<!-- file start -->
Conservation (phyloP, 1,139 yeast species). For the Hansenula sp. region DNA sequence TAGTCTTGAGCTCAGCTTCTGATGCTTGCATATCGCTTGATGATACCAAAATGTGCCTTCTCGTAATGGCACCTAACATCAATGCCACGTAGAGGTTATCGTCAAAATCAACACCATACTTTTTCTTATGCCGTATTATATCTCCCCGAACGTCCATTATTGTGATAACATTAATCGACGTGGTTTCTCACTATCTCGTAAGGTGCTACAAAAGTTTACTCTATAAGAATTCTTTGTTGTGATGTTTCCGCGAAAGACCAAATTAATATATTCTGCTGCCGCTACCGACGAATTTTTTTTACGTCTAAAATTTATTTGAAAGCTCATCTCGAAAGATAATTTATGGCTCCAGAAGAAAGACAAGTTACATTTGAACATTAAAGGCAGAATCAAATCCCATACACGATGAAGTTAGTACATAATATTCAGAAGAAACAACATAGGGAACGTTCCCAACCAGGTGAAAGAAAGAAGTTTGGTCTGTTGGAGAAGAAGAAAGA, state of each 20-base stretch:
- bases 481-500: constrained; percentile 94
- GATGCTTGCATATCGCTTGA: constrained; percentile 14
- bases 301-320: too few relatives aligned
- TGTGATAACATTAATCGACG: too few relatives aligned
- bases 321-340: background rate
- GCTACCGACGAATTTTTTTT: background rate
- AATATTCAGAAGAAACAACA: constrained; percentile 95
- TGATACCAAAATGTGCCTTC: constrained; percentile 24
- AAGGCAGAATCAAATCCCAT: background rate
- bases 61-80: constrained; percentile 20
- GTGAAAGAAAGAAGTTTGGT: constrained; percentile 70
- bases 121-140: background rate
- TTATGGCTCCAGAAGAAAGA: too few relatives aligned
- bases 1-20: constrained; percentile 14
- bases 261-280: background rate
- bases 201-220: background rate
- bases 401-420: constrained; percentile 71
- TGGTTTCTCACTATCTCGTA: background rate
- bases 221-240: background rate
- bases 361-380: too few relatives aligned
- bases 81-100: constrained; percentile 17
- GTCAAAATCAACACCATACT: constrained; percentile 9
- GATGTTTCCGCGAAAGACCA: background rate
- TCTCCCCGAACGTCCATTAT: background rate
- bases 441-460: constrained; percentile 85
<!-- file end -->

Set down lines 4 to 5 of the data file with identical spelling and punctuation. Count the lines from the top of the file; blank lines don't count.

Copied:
- bases 301-320: too few relatives aligned
- TGTGATAACATTAATCGACG: too few relatives aligned